As shown by the BYU-Oklahoma game in Cowboy Stadium last fall, ESPN is a willing partner in negotiating multimillion-dollar games with BYU for football games outside the Comcast/The mtn. contract held by the MWC for home games. And it doesn't take a brain surgeon to envision BYU/ESPN working on four or five similar games during a season.

BYU has already taken advantage of a loophole in the MWC television contract with Comcast and its partners in basketball.

This surfaced when the Cougars play games in the EnergySolutions Arena and stage those two-game preseason events in Las Vegas, where BYU-TV can roll its HD truck. BYU has only to hire a five- to 10-man sales staff to make it a commercial enterprise. Right now, it is primarily for exposure.

Texas has told the Big 12 it wants to create its own TV network, work within the umbrella of the league's contract and get a piece of its own pie on the side.

I am told this Texas dream for an independent network is years behind what BYU has already created and has available at the push of a button and hiring a staff of salespeople for commercials.

It could take Texas almost a decade to reach the audience that BYU can deliver immediately. Some believe Texas, with all its power and influence, may never land on the basic satellite platform of DirecTV and Dish Network that BYU currently enjoys because any new network would certainly be added to a premium sports tier to nick subscribers and make it financially viable.

It doesn't take a lot of imagination to understand what BYU is capable of doing if it wants to, and to what parties it can make a pitch.

How or what BYU does with all this is a matter of conjecture.

The MWC's current TV contract can absorb a defection by Utah or an addition of Boise State and Fresno State. But I've been told if the fundamental identity of the MWC changes as a TV property (and losing BYU and Utah would do that), Comcast could have grounds to pull the plug.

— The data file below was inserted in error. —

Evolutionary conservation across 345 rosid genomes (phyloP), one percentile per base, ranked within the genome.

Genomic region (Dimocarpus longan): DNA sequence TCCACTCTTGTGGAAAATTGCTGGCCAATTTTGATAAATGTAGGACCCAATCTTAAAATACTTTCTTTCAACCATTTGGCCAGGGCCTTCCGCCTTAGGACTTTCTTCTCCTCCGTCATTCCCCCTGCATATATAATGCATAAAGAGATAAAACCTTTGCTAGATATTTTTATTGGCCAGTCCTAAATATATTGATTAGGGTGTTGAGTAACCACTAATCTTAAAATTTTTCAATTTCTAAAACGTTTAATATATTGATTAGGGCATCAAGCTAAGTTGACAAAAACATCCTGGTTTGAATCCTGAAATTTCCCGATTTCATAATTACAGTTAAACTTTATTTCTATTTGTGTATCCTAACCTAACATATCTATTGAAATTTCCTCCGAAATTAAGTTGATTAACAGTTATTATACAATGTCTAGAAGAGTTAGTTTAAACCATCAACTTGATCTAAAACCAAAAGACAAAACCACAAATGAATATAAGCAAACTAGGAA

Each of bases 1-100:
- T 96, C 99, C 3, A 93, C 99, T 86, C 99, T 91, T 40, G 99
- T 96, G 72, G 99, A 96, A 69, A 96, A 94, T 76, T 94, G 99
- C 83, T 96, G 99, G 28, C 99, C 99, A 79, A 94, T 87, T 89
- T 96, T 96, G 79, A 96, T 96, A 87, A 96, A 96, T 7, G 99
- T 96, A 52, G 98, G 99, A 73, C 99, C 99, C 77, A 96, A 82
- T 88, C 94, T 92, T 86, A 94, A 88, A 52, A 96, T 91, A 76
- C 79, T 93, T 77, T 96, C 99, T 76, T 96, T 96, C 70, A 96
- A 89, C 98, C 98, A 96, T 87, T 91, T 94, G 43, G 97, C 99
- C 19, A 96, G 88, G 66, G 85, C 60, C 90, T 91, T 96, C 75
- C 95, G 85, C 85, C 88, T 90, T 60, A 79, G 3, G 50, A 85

So BYU does have some bargaining power if it chooses to play a card or two and request some considerations in light of Utah's departure.

Taking an inventory of BYU assets and deciding how strong it wants to be with its current partners is something BYU's administrators must do.

If they don't, they'd be fools.

Holmoe has been smart in the fact that he's basically shut his mouth on expansion. Only twice this spring and summer (once to a Tennessee newspaper and this month's local press conference) has he spoken of the issue, refusing all other interviews. BYU is not in a position to demand inclusion in any other league because of its unique religious quirks that some don't like, such as no Sunday play.

For him to leak stuff would be counterproductive and harmful, and he's wise to be quiet and just do his job behind the scenes.

He once told me, "You don't just call up Augusta National and tell them you want to become a member. It doesn't work that way."

But in this summer of moves, and lack thereof, in the expansion circus, remember Holmoe's words about expansion and no invitation so far to leave the MWC.

"BYU's been working on this for three years. We're in an unusual position of being in the middle of things, but not on the internal area of things," he said.

"Instead of being acted upon, we wanted to be proactive. On the other hand, we're not Notre Dame. We can't make demands, and we don't have multiple invitations. So we try to make the best of this jigsaw puzzle and position ourselves now and for the future."

Read behind the lines.


Nothing's off the table, but going independent might be the nuclear option.